Product Type: BT in Telecommunications Services
Newest Review: ... platypus duck). Finally, we clicked on the icon and started the process of filling in our information. This, too, seemed to t... more
They Should Stick To Phones
BT SurfTime/Surf Together
Member Name: GuruOnAMountain
BT SurfTime/Surf Together
Date: 08/09/04, updated on 18/09/04 (207 review reads)
Advantages: Quite a reasonable price.
Disadvantages: Helplines are expensive and usually useless., Connection problems are quite frequent.
Well, like the best laid plans of mice and men, it all seemed like a good idea at the time. BT were offering dial up internet connection between 6pm and 8am every week night and all day Saturday and Sunday for only £9.99 a month.
And so it was, that a few years ago, we made our enquiries and got our installation disc through the post. We'd never had internet access at home before, so we skipped up to our computer to get it all up and running.
It should have been easy. I mean, you'd think a company like BT would spell it all out for you on their disc, but no, not at all. It took us three days to get the whole thing up and running, and numerous phone calls to BT (which we had to pay through the nose for, no less). The problem first of all lay in the fact that when the CD Rom started up it offered you lots of little choices such as a presentation of what BT Internet could offer you etc. Well, we watched the little presentation and were biting at the bit to actually get online, but there was no icon entitled 'installation'. It took us quite a while to find it hidden in some obscure folder, and by us, I mean my two fully grown completely sane parents, my elder sister and I, a handful of family friends, my church minister, and the BT guy on the phone (who, by the way, was about as much use as a psychotic platypus duck). Finally, we clicked on the icon and started the process of filling in our information. This, too, seemed to take about 3 weeks. I think they asked for our complete family tree as far back as 1453 at one point, or at least it felt like that.
Even after that, it still wouldn't let us finish the registration. If I remember right it was a problem with accepting our postcode at first, but then I think the problems started breeding with each other, and it took my big sister to have
the bright idea of sitting on the keyboard while swinging the mouse around in her right hand for the flamin' thing to finally submit and work. Again, BT were about as much use as giant flying turds through the whole process.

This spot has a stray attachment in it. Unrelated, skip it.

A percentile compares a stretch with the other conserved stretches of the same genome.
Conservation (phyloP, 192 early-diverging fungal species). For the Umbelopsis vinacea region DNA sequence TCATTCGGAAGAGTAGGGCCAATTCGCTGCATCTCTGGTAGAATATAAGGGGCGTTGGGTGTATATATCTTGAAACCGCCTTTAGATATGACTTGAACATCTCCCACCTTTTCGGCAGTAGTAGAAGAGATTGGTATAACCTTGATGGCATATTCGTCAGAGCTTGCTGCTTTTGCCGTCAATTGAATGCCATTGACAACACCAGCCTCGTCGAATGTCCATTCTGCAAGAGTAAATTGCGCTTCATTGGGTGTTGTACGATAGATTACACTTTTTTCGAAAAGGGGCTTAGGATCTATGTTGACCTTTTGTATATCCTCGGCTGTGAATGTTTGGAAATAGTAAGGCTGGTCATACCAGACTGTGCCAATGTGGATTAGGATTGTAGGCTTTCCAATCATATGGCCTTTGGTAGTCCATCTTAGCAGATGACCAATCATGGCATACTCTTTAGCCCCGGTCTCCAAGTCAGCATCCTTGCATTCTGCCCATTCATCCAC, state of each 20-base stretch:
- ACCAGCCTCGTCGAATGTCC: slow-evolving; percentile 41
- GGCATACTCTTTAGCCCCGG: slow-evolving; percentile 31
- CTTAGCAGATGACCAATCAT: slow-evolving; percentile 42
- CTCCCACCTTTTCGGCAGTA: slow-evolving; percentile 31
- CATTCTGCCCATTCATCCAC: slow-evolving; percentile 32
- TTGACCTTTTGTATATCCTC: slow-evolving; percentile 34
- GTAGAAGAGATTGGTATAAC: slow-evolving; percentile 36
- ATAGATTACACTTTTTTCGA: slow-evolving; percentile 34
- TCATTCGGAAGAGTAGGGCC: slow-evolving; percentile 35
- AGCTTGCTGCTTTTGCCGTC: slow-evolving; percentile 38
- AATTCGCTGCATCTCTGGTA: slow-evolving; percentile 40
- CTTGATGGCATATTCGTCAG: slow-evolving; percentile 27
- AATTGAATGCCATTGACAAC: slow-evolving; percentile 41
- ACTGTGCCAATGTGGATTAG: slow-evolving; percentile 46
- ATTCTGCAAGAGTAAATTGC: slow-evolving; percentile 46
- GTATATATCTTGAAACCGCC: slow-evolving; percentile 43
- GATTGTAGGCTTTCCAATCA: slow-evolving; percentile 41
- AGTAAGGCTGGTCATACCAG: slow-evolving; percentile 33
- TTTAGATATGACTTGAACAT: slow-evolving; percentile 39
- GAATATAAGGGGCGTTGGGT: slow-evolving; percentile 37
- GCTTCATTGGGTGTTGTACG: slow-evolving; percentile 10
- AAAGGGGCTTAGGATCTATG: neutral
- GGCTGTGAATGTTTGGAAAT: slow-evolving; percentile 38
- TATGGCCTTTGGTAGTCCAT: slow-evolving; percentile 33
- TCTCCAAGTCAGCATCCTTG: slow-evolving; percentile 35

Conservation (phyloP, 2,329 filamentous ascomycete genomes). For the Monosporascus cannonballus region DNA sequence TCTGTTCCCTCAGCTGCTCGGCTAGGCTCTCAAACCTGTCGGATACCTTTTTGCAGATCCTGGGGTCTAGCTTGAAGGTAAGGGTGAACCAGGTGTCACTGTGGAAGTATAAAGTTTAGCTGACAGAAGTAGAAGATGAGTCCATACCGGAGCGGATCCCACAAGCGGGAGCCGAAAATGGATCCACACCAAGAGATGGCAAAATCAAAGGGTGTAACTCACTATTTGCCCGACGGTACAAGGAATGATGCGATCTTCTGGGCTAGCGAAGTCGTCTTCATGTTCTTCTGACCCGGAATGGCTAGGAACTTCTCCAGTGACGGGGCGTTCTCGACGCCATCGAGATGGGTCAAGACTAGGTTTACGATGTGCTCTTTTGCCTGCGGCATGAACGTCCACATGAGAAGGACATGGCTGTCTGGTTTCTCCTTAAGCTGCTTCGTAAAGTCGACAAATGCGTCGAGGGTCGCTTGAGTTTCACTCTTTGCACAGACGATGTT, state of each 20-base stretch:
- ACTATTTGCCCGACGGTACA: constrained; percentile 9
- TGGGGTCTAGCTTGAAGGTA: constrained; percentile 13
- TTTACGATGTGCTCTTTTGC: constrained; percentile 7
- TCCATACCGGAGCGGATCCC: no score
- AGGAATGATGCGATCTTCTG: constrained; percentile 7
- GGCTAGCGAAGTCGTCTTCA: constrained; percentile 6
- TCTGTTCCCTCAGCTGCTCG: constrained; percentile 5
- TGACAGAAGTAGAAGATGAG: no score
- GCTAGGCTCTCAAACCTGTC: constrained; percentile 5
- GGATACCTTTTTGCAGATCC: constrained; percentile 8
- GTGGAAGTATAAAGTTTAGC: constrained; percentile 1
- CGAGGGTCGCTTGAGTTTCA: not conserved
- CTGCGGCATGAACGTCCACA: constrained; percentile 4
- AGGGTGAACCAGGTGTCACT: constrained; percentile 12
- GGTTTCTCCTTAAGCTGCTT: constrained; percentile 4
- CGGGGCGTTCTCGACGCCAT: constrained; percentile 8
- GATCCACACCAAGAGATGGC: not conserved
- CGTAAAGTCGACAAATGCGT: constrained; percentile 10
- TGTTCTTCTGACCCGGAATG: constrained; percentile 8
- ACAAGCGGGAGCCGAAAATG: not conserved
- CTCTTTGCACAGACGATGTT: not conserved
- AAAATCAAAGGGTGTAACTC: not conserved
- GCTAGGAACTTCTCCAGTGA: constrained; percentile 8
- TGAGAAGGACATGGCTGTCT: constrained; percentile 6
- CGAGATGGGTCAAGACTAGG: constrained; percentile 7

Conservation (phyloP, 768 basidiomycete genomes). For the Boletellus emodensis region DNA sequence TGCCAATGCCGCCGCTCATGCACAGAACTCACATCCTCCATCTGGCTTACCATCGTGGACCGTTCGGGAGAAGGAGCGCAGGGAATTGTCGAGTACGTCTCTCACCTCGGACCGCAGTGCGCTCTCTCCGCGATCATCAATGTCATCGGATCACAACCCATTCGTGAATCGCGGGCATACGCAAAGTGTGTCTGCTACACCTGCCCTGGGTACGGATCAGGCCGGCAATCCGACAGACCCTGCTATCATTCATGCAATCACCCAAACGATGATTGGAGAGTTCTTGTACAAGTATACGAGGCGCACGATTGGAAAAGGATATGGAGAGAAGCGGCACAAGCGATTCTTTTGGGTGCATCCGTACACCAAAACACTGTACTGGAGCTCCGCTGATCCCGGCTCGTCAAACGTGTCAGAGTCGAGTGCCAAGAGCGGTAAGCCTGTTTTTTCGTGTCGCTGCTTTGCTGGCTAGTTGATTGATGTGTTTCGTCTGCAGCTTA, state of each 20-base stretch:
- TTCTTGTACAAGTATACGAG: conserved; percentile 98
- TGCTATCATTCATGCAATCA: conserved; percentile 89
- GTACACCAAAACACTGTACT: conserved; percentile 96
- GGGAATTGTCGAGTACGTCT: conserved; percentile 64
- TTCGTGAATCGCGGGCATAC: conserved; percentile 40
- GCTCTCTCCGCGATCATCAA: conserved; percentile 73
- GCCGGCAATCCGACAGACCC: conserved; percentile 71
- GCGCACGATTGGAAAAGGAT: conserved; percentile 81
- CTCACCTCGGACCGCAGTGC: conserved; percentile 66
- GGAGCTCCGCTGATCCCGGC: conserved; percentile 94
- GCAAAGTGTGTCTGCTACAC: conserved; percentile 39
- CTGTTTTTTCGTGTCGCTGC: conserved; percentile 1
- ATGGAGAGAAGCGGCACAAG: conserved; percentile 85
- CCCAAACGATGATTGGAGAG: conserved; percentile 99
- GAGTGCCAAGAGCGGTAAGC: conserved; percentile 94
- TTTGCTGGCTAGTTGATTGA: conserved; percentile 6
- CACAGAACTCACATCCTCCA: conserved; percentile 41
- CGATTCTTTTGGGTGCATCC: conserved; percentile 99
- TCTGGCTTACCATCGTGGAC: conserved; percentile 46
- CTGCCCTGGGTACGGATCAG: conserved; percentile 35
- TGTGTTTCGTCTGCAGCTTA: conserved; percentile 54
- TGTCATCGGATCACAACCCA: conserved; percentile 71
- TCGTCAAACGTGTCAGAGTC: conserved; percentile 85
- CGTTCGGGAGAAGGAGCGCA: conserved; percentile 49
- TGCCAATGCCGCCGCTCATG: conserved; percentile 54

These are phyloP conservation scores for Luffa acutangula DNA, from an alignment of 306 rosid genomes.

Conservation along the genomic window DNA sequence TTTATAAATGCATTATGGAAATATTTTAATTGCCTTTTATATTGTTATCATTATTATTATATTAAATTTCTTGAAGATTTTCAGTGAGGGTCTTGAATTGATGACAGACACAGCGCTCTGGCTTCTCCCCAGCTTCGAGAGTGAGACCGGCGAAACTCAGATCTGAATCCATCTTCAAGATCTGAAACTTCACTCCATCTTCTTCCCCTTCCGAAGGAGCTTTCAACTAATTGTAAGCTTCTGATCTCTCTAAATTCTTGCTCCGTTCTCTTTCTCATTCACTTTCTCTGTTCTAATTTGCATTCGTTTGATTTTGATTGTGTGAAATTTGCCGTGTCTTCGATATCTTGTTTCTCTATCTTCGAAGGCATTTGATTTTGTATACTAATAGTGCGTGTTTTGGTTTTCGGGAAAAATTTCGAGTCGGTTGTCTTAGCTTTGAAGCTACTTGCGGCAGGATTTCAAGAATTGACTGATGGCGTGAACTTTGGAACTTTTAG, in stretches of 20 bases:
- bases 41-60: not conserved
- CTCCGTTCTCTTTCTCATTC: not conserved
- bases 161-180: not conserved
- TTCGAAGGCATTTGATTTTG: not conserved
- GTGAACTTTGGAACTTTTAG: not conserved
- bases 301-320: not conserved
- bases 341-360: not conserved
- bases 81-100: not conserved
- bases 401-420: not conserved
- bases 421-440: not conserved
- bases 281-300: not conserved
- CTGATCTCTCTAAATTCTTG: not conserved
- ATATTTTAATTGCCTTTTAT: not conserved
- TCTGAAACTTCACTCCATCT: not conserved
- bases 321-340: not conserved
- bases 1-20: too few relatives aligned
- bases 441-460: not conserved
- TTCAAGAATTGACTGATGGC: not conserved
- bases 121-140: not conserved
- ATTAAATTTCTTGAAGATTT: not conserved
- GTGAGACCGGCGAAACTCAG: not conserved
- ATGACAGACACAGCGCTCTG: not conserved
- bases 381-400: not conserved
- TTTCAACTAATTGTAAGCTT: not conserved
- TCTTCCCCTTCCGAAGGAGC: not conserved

So when we finally got things up and running, we were so relieved to finally have internet access that we ignored all the problems such as the fact that it took about 4 attempts to connect usually and we were constantly being disconnected. We were supposed to be disconnected once every two hours, but somedays we were being disconnected once every 10 or 15 minutes.
After we'd been using BT Surftime for about 6 months we weren't able to connect at all and thus the great phone battle begun. Everyday my dad would come in from work and phone BT asking them for help. Everyday the BT person on the other end of the line would panic and insist on passing him around the whole of the company. Usually after 20 minutes they'd ask my dad to phone back, which he'd do and be on the phone for another 20 minutes and still the problem would remain unsolved.
We tried to reinstall the software BT had sent us, and had to go through the whole hullaballoo we'd went through originally again. However, we had been planning on getting a new computer anyway, so when this arrived we used a new BT internet CD ROM, and to our glee, found this one was actually user-friendly and effective. We were getting cut off less and it was easier to connect. Hallelujah! We'd found the Holy Grail at last!
Eh, well not quite, because then BT became BT/Yahoo. I didn't expect any problems, but we got plenty. Now we often get connected to the internet only to be taken directly to a page saying that there is a problem with our connection. We can't surf the 'n
et until we sort the problem, which usually involves them wanting you to change your password. It is getting beyond a joke, especially if you're just wanting on to quickly check your email and have to go through the whole rigmarole they put you through.
It is also exceptionally slow. I know it is a dial-up connection, but I'm often sitting twiddling my thumbs for ages waiting on pages to load. I did a survey a few days ago that was only supposed to last 5 minutes, and lasted me 40 because of the time it was taking my pages to load.
However, in the interest of fairness I suppose I should try and talk up some of BT's good points. Well, uh...I suppose when they are working smoothly they are a fairly decent ISP for a fair price. They also give you some free email addresses to use, although I've never used them (after all, there's plenty of better free email providers on the internet). I suppose it is also convenient for BT customers just to sign up with a company they already know and trust and just have their internet fees added to their phone bills. Also, the staff on the helplines are friendly and polite, even if they are generally rather useless.
Providing internet access is getting big business these days, and I think BT could do much better than it does if it wants to attract customers. It's not doing anything special, or giving services that other ISPs don't provide. My family are considering stepping up to broadband next, and we'll probably be steering well clear of BT this time.
Capital letters courtesy of: http://www.chuckleweb.co.uk/fixit.php
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